Nope, it’s NOT all online
There’s a really interesting statute that was passed by the Mississippi legislature in 1819, dealing with the licensing of physicians and surgeons.
None of us, The Legal Genealogist included, tend to think of medical licensing going back that far, but — poking around in the early Mississippi laws in anticipation of the seminar of the Mississippi Genealogical Society on Saturday1 — the law is quite clear that, in Mississippi:
if any person or persons in this state shall, from and after the time this act takes effect, presume to set him or themselves up surgeon as a physician or surgeon, and shall positively practice, without having previously received a license from the board of medical censors, organised in conformity to “An act, to regulate the admission of physicians and surgeons to the practice of medicine and surgery in the state of Mississippi,” passed the twelfth day of February, 1819, he or they shall, for every such offence, and on conviction thereof, pay a sum not exceeding five hundred dollars, recoverable before any court having competent jurisdiction of the same.2
The person bringing the complaint could get half of the fine, and the Board of Medical Censors was supposed to meet twice each year to determine who could and couldn’t practice.3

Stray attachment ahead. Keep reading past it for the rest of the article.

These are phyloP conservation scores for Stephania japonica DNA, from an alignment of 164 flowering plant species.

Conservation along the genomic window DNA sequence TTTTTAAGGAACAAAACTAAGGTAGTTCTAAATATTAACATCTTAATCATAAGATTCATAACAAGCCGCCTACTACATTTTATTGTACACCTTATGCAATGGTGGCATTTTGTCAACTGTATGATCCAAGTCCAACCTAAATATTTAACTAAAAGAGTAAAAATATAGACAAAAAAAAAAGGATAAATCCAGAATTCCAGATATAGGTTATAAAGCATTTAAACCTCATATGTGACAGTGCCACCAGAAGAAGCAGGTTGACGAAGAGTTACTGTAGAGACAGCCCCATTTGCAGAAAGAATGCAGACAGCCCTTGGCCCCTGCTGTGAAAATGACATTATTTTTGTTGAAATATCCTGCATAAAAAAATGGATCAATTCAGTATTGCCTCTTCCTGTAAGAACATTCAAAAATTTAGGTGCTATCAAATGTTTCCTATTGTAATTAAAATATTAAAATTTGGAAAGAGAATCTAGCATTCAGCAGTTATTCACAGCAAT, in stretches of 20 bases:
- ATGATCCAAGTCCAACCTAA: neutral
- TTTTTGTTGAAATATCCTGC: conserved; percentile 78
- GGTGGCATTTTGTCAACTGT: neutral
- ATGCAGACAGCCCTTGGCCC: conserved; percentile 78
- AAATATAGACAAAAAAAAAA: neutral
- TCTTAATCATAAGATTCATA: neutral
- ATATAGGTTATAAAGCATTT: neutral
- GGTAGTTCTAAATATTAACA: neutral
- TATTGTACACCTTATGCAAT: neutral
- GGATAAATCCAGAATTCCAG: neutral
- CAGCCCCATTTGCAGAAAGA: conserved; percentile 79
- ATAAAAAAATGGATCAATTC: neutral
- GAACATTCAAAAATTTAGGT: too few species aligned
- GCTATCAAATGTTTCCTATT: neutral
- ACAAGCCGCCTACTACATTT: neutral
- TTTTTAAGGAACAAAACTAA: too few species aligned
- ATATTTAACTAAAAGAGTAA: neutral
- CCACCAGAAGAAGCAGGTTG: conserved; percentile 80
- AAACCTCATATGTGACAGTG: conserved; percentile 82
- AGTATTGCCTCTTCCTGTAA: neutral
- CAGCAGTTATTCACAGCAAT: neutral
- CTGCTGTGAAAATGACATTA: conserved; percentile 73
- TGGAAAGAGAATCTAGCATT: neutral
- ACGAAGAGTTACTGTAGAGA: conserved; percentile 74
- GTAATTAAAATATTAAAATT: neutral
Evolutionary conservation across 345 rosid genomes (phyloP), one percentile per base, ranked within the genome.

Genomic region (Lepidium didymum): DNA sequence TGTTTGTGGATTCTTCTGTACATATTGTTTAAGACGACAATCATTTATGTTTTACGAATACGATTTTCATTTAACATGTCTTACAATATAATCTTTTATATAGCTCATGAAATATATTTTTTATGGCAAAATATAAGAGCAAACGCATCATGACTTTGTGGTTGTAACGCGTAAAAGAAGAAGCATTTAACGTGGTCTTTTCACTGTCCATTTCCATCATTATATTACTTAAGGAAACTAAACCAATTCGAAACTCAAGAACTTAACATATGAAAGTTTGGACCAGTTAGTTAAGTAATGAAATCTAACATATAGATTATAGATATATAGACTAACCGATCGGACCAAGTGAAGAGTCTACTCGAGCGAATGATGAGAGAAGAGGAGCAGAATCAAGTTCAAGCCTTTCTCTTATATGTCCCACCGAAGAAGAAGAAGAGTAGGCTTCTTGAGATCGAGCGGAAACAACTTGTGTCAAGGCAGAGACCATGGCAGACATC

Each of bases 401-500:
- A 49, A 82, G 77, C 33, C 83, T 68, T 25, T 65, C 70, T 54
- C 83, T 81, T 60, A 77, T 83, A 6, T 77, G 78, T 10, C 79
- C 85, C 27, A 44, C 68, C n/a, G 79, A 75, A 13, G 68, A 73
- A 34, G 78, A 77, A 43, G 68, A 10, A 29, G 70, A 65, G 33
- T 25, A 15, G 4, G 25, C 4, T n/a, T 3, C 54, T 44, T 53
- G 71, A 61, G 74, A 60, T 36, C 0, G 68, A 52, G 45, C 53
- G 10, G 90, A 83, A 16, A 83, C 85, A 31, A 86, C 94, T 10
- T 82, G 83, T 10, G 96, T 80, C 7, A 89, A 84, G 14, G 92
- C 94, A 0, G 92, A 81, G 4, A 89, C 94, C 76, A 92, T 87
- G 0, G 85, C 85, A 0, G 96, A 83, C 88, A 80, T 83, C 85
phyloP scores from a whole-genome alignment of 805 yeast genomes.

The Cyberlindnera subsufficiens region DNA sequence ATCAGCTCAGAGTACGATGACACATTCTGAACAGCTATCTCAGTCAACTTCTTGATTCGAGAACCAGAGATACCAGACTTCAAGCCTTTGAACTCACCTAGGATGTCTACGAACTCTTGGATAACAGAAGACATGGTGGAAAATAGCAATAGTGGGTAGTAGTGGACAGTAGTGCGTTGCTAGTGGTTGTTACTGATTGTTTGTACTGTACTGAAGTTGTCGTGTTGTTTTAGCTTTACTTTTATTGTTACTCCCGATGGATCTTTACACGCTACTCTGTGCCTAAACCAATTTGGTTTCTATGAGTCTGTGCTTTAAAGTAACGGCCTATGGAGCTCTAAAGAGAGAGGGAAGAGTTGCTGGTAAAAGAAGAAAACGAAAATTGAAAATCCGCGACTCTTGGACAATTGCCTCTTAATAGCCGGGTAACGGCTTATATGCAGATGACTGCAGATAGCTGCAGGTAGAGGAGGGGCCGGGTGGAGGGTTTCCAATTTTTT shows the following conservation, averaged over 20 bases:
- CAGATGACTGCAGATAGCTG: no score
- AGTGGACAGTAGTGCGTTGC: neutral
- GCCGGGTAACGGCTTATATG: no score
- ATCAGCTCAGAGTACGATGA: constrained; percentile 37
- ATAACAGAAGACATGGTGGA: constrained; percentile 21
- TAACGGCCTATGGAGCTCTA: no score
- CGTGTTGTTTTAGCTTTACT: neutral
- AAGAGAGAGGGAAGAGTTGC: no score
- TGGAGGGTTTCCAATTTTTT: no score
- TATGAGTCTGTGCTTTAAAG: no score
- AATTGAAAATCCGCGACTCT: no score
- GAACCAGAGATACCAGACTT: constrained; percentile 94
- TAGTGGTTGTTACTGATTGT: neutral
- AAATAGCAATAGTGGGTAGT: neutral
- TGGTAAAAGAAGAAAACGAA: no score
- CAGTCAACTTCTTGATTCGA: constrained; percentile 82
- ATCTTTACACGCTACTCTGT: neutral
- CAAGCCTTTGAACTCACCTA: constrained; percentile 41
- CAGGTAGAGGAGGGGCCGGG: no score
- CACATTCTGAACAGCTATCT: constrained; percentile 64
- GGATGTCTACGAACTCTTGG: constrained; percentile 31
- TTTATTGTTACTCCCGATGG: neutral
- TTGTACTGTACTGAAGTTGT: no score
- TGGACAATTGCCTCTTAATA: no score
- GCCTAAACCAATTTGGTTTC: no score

And it’d be really neat to read that “An act, to regulate the admission of physicians and surgeons to the practice of medicine and surgery in the state of Mississippi,” passed the twelfth day of February, 1819, wouldn’t it?
Except for one little problem.
The digitized version of this particular volume, digitized by Harvard University and online at Google Books, doesn’t include pages 409-417, containing all or parts of chapters 80-91 of The Revised Code of the Laws of Mississippi… 1823. Including, if the index to the volume is correct, the section we’d like to read with that 1819 act.
Oh, you can look at HathiTrust, if you’d like, and you can look an Internet Archive as well. There’s no alternative version of this book on either of those digitized services either.
Now there’s no doubt there are print versions of the 1819 act in law libraries all across the United States.
But if you’re looking for that one statute, sitting at home at 3 a.m. in your bunny slippers, the fact that it’s only been digitized once, by one library, and is online from one service, means the answer is not going to be found.
It’s simply Not All Online.
Not when it comes to records.
Not even when it comes to the laws.
- Come on out and join us! Walk-ins are welcome at the Clyde Muse Center, Hinds Community College, Rankin Campus, in Pearl, with doors opening at 8 a.m., this Saturday, January 31st. ↩
- Chapter 92, The Revised Code of the Laws of Mississippi… 1823 (Natchez: Francis Baker, 1824), 418; digital images, Google Books (http://books.google.com : accessed 26 Jan 2016). ↩
- Ibid., §§2-3. ↩